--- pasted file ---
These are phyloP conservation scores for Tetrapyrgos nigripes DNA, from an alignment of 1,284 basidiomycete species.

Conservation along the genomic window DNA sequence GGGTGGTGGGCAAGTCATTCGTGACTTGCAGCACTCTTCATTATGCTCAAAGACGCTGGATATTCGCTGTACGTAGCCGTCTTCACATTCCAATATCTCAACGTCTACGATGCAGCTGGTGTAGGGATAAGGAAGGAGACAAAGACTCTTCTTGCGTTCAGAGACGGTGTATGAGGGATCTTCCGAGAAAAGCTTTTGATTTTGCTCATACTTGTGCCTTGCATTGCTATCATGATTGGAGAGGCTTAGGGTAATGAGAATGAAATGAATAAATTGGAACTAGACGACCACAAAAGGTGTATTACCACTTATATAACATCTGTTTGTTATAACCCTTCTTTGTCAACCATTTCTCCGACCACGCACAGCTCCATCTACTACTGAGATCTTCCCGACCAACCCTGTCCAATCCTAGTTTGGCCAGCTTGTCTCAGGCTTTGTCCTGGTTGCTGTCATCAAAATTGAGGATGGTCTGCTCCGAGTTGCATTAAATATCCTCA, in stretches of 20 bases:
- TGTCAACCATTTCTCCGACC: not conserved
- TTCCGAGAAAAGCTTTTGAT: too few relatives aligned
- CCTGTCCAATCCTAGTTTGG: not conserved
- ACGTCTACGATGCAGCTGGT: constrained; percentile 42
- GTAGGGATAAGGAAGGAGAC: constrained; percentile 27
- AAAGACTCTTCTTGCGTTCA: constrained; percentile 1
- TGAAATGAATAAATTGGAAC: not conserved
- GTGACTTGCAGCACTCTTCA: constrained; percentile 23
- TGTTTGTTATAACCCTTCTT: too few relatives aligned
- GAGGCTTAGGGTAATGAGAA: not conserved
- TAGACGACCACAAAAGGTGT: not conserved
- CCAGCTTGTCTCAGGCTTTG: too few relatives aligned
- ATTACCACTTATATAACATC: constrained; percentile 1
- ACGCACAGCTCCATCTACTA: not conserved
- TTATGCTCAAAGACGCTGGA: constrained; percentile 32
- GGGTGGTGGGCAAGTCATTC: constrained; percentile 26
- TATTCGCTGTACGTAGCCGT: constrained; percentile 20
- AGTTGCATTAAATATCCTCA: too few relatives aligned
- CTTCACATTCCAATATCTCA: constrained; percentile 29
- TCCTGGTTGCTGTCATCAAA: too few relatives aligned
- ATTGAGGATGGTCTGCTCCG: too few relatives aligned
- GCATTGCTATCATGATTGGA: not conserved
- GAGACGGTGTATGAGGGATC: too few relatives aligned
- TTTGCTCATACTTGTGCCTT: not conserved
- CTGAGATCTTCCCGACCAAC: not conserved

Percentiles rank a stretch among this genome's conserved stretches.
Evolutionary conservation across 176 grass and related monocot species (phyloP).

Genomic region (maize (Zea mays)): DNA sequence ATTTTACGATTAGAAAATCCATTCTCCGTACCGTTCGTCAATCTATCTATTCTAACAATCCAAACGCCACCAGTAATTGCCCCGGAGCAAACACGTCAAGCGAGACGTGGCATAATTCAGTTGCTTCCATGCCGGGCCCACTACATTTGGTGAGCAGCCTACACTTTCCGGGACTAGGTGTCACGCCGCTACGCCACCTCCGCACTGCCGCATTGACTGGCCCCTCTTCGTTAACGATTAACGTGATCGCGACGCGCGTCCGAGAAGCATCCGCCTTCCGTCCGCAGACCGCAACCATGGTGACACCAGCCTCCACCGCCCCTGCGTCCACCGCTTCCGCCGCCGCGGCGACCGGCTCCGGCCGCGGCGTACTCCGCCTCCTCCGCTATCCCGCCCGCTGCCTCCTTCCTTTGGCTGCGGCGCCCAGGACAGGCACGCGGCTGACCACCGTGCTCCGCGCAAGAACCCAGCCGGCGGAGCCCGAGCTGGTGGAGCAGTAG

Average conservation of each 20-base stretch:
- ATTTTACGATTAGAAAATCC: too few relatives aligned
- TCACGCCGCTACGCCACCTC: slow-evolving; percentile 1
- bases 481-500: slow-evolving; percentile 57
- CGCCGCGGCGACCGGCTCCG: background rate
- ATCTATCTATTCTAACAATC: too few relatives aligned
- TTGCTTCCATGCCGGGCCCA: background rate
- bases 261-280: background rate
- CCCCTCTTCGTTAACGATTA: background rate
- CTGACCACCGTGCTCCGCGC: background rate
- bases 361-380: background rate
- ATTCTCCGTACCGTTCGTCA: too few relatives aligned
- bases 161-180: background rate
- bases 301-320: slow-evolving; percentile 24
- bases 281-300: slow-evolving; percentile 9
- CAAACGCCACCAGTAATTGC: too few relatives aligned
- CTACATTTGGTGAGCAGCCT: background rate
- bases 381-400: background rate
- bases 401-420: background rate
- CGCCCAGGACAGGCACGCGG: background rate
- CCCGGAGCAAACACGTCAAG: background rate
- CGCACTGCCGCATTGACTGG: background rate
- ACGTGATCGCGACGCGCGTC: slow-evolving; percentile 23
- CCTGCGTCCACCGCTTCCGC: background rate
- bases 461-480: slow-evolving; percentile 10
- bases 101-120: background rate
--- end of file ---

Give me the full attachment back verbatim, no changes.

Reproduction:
These are phyloP conservation scores for Tetrapyrgos nigripes DNA, from an alignment of 1,284 basidiomycete species.

Conservation along the genomic window DNA sequence GGGTGGTGGGCAAGTCATTCGTGACTTGCAGCACTCTTCATTATGCTCAAAGACGCTGGATATTCGCTGTACGTAGCCGTCTTCACATTCCAATATCTCAACGTCTACGATGCAGCTGGTGTAGGGATAAGGAAGGAGACAAAGACTCTTCTTGCGTTCAGAGACGGTGTATGAGGGATCTTCCGAGAAAAGCTTTTGATTTTGCTCATACTTGTGCCTTGCATTGCTATCATGATTGGAGAGGCTTAGGGTAATGAGAATGAAATGAATAAATTGGAACTAGACGACCACAAAAGGTGTATTACCACTTATATAACATCTGTTTGTTATAACCCTTCTTTGTCAACCATTTCTCCGACCACGCACAGCTCCATCTACTACTGAGATCTTCCCGACCAACCCTGTCCAATCCTAGTTTGGCCAGCTTGTCTCAGGCTTTGTCCTGGTTGCTGTCATCAAAATTGAGGATGGTCTGCTCCGAGTTGCATTAAATATCCTCA, in stretches of 20 bases:
- TGTCAACCATTTCTCCGACC: not conserved
- TTCCGAGAAAAGCTTTTGAT: too few relatives aligned
- CCTGTCCAATCCTAGTTTGG: not conserved
- ACGTCTACGATGCAGCTGGT: constrained; percentile 42
- GTAGGGATAAGGAAGGAGAC: constrained; percentile 27
- AAAGACTCTTCTTGCGTTCA: constrained; percentile 1
- TGAAATGAATAAATTGGAAC: not conserved
- GTGACTTGCAGCACTCTTCA: constrained; percentile 23
- TGTTTGTTATAACCCTTCTT: too few relatives aligned
- GAGGCTTAGGGTAATGAGAA: not conserved
- TAGACGACCACAAAAGGTGT: not conserved
- CCAGCTTGTCTCAGGCTTTG: too few relatives aligned
- ATTACCACTTATATAACATC: constrained; percentile 1
- ACGCACAGCTCCATCTACTA: not conserved
- TTATGCTCAAAGACGCTGGA: constrained; percentile 32
- GGGTGGTGGGCAAGTCATTC: constrained; percentile 26
- TATTCGCTGTACGTAGCCGT: constrained; percentile 20
- AGTTGCATTAAATATCCTCA: too few relatives aligned
- CTTCACATTCCAATATCTCA: constrained; percentile 29
- TCCTGGTTGCTGTCATCAAA: too few relatives aligned
- ATTGAGGATGGTCTGCTCCG: too few relatives aligned
- GCATTGCTATCATGATTGGA: not conserved
- GAGACGGTGTATGAGGGATC: too few relatives aligned
- TTTGCTCATACTTGTGCCTT: not conserved
- CTGAGATCTTCCCGACCAAC: not conserved

Percentiles rank a stretch among this genome's conserved stretches.
Evolutionary conservation across 176 grass and related monocot species (phyloP).

Genomic region (maize (Zea mays)): DNA sequence ATTTTACGATTAGAAAATCCATTCTCCGTACCGTTCGTCAATCTATCTATTCTAACAATCCAAACGCCACCAGTAATTGCCCCGGAGCAAACACGTCAAGCGAGACGTGGCATAATTCAGTTGCTTCCATGCCGGGCCCACTACATTTGGTGAGCAGCCTACACTTTCCGGGACTAGGTGTCACGCCGCTACGCCACCTCCGCACTGCCGCATTGACTGGCCCCTCTTCGTTAACGATTAACGTGATCGCGACGCGCGTCCGAGAAGCATCCGCCTTCCGTCCGCAGACCGCAACCATGGTGACACCAGCCTCCACCGCCCCTGCGTCCACCGCTTCCGCCGCCGCGGCGACCGGCTCCGGCCGCGGCGTACTCCGCCTCCTCCGCTATCCCGCCCGCTGCCTCCTTCCTTTGGCTGCGGCGCCCAGGACAGGCACGCGGCTGACCACCGTGCTCCGCGCAAGAACCCAGCCGGCGGAGCCCGAGCTGGTGGAGCAGTAG

Average conservation of each 20-base stretch:
- ATTTTACGATTAGAAAATCC: too few relatives aligned
- TCACGCCGCTACGCCACCTC: slow-evolving; percentile 1
- bases 481-500: slow-evolving; percentile 57
- CGCCGCGGCGACCGGCTCCG: background rate
- ATCTATCTATTCTAACAATC: too few relatives aligned
- TTGCTTCCATGCCGGGCCCA: background rate
- bases 261-280: background rate
- CCCCTCTTCGTTAACGATTA: background rate
- CTGACCACCGTGCTCCGCGC: background rate
- bases 361-380: background rate
- ATTCTCCGTACCGTTCGTCA: too few relatives aligned
- bases 161-180: background rate
- bases 301-320: slow-evolving; percentile 24
- bases 281-300: slow-evolving; percentile 9
- CAAACGCCACCAGTAATTGC: too few relatives aligned
- CTACATTTGGTGAGCAGCCT: background rate
- bases 381-400: background rate
- bases 401-420: background rate
- CGCCCAGGACAGGCACGCGG: background rate
- CCCGGAGCAAACACGTCAAG: background rate
- CGCACTGCCGCATTGACTGG: background rate
- ACGTGATCGCGACGCGCGTC: slow-evolving; percentile 23
- CCTGCGTCCACCGCTTCCGC: background rate
- bases 461-480: slow-evolving; percentile 10
- bases 101-120: background rate